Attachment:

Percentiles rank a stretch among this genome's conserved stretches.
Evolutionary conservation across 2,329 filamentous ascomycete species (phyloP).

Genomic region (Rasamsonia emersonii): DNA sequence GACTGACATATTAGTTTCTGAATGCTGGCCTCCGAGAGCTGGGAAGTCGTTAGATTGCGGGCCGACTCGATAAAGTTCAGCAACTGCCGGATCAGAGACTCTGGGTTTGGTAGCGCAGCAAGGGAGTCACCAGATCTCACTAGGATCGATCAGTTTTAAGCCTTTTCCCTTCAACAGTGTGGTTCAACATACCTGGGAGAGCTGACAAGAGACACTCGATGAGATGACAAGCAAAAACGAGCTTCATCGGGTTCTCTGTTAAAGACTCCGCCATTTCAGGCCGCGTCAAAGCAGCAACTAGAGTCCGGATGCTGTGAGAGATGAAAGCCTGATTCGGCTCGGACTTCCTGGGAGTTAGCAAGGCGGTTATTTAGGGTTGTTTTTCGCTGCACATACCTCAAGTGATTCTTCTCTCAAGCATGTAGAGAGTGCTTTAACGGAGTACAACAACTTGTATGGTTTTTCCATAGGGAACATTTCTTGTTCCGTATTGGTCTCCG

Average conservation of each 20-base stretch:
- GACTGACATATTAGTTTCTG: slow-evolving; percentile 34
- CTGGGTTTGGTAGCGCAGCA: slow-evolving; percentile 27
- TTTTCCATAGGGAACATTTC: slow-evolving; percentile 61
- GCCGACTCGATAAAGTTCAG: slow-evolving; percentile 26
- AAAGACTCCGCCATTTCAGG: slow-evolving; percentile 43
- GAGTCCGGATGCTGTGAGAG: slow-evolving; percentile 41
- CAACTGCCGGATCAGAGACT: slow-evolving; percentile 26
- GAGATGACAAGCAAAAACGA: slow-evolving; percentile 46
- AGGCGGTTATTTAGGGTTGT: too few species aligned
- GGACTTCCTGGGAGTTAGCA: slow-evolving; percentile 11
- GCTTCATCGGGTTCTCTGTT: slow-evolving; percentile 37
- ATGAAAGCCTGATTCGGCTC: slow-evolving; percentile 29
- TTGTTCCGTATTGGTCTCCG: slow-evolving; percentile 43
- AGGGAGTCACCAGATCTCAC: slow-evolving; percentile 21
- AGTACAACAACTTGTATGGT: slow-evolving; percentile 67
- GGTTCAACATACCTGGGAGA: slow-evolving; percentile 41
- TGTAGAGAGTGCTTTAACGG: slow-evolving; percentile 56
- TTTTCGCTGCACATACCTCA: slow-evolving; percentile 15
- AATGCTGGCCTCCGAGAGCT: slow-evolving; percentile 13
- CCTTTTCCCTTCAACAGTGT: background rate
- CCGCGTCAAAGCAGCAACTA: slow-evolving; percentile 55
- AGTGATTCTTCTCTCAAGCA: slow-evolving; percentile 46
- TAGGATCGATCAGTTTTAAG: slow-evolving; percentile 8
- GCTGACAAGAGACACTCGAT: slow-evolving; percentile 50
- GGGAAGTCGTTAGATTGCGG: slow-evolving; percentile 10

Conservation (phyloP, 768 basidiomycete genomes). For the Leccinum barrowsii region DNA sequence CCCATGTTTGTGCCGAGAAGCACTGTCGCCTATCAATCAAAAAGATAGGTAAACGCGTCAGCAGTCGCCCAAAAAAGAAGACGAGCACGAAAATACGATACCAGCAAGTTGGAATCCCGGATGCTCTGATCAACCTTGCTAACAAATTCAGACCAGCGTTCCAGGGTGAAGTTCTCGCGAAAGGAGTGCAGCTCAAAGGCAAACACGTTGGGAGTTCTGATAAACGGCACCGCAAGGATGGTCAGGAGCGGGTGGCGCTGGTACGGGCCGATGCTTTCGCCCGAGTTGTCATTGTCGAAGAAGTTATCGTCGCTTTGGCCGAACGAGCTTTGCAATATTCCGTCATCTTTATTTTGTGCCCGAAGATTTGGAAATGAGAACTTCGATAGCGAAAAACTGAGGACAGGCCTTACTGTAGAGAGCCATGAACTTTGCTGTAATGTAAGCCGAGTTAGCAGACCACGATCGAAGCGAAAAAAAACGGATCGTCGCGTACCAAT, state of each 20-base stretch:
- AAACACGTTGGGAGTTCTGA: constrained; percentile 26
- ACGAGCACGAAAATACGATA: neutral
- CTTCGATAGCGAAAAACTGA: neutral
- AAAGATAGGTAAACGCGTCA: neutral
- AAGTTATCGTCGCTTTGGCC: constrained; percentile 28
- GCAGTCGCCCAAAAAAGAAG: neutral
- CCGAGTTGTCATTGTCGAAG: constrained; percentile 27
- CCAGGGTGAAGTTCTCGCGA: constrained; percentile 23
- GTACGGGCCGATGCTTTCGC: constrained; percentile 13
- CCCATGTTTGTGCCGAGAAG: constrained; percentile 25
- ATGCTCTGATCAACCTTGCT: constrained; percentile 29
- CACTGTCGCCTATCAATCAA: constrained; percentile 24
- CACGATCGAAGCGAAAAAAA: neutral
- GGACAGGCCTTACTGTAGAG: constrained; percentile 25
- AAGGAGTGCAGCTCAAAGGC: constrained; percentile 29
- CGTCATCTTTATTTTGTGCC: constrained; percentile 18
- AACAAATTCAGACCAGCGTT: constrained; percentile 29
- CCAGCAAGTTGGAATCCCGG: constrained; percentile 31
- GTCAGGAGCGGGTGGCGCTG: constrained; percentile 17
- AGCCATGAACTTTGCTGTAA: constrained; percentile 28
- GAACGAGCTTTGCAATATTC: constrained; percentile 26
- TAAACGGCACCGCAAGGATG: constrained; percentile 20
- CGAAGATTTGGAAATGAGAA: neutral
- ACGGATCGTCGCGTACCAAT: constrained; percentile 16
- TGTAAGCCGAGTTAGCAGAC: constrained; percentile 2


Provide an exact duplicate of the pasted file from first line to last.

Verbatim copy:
Percentiles rank a stretch among this genome's conserved stretches.
Evolutionary conservation across 2,329 filamentous ascomycete species (phyloP).

Genomic region (Rasamsonia emersonii): DNA sequence GACTGACATATTAGTTTCTGAATGCTGGCCTCCGAGAGCTGGGAAGTCGTTAGATTGCGGGCCGACTCGATAAAGTTCAGCAACTGCCGGATCAGAGACTCTGGGTTTGGTAGCGCAGCAAGGGAGTCACCAGATCTCACTAGGATCGATCAGTTTTAAGCCTTTTCCCTTCAACAGTGTGGTTCAACATACCTGGGAGAGCTGACAAGAGACACTCGATGAGATGACAAGCAAAAACGAGCTTCATCGGGTTCTCTGTTAAAGACTCCGCCATTTCAGGCCGCGTCAAAGCAGCAACTAGAGTCCGGATGCTGTGAGAGATGAAAGCCTGATTCGGCTCGGACTTCCTGGGAGTTAGCAAGGCGGTTATTTAGGGTTGTTTTTCGCTGCACATACCTCAAGTGATTCTTCTCTCAAGCATGTAGAGAGTGCTTTAACGGAGTACAACAACTTGTATGGTTTTTCCATAGGGAACATTTCTTGTTCCGTATTGGTCTCCG

Average conservation of each 20-base stretch:
- GACTGACATATTAGTTTCTG: slow-evolving; percentile 34
- CTGGGTTTGGTAGCGCAGCA: slow-evolving; percentile 27
- TTTTCCATAGGGAACATTTC: slow-evolving; percentile 61
- GCCGACTCGATAAAGTTCAG: slow-evolving; percentile 26
- AAAGACTCCGCCATTTCAGG: slow-evolving; percentile 43
- GAGTCCGGATGCTGTGAGAG: slow-evolving; percentile 41
- CAACTGCCGGATCAGAGACT: slow-evolving; percentile 26
- GAGATGACAAGCAAAAACGA: slow-evolving; percentile 46
- AGGCGGTTATTTAGGGTTGT: too few species aligned
- GGACTTCCTGGGAGTTAGCA: slow-evolving; percentile 11
- GCTTCATCGGGTTCTCTGTT: slow-evolving; percentile 37
- ATGAAAGCCTGATTCGGCTC: slow-evolving; percentile 29
- TTGTTCCGTATTGGTCTCCG: slow-evolving; percentile 43
- AGGGAGTCACCAGATCTCAC: slow-evolving; percentile 21
- AGTACAACAACTTGTATGGT: slow-evolving; percentile 67
- GGTTCAACATACCTGGGAGA: slow-evolving; percentile 41
- TGTAGAGAGTGCTTTAACGG: slow-evolving; percentile 56
- TTTTCGCTGCACATACCTCA: slow-evolving; percentile 15
- AATGCTGGCCTCCGAGAGCT: slow-evolving; percentile 13
- CCTTTTCCCTTCAACAGTGT: background rate
- CCGCGTCAAAGCAGCAACTA: slow-evolving; percentile 55
- AGTGATTCTTCTCTCAAGCA: slow-evolving; percentile 46
- TAGGATCGATCAGTTTTAAG: slow-evolving; percentile 8
- GCTGACAAGAGACACTCGAT: slow-evolving; percentile 50
- GGGAAGTCGTTAGATTGCGG: slow-evolving; percentile 10

Conservation (phyloP, 768 basidiomycete genomes). For the Leccinum barrowsii region DNA sequence CCCATGTTTGTGCCGAGAAGCACTGTCGCCTATCAATCAAAAAGATAGGTAAACGCGTCAGCAGTCGCCCAAAAAAGAAGACGAGCACGAAAATACGATACCAGCAAGTTGGAATCCCGGATGCTCTGATCAACCTTGCTAACAAATTCAGACCAGCGTTCCAGGGTGAAGTTCTCGCGAAAGGAGTGCAGCTCAAAGGCAAACACGTTGGGAGTTCTGATAAACGGCACCGCAAGGATGGTCAGGAGCGGGTGGCGCTGGTACGGGCCGATGCTTTCGCCCGAGTTGTCATTGTCGAAGAAGTTATCGTCGCTTTGGCCGAACGAGCTTTGCAATATTCCGTCATCTTTATTTTGTGCCCGAAGATTTGGAAATGAGAACTTCGATAGCGAAAAACTGAGGACAGGCCTTACTGTAGAGAGCCATGAACTTTGCTGTAATGTAAGCCGAGTTAGCAGACCACGATCGAAGCGAAAAAAAACGGATCGTCGCGTACCAAT, state of each 20-base stretch:
- AAACACGTTGGGAGTTCTGA: constrained; percentile 26
- ACGAGCACGAAAATACGATA: neutral
- CTTCGATAGCGAAAAACTGA: neutral
- AAAGATAGGTAAACGCGTCA: neutral
- AAGTTATCGTCGCTTTGGCC: constrained; percentile 28
- GCAGTCGCCCAAAAAAGAAG: neutral
- CCGAGTTGTCATTGTCGAAG: constrained; percentile 27
- CCAGGGTGAAGTTCTCGCGA: constrained; percentile 23
- GTACGGGCCGATGCTTTCGC: constrained; percentile 13
- CCCATGTTTGTGCCGAGAAG: constrained; percentile 25
- ATGCTCTGATCAACCTTGCT: constrained; percentile 29
- CACTGTCGCCTATCAATCAA: constrained; percentile 24
- CACGATCGAAGCGAAAAAAA: neutral
- GGACAGGCCTTACTGTAGAG: constrained; percentile 25
- AAGGAGTGCAGCTCAAAGGC: constrained; percentile 29
- CGTCATCTTTATTTTGTGCC: constrained; percentile 18
- AACAAATTCAGACCAGCGTT: constrained; percentile 29
- CCAGCAAGTTGGAATCCCGG: constrained; percentile 31
- GTCAGGAGCGGGTGGCGCTG: constrained; percentile 17
- AGCCATGAACTTTGCTGTAA: constrained; percentile 28
- GAACGAGCTTTGCAATATTC: constrained; percentile 26
- TAAACGGCACCGCAAGGATG: constrained; percentile 20
- CGAAGATTTGGAAATGAGAA: neutral
- ACGGATCGTCGCGTACCAAT: constrained; percentile 16
- TGTAAGCCGAGTTAGCAGAC: constrained; percentile 2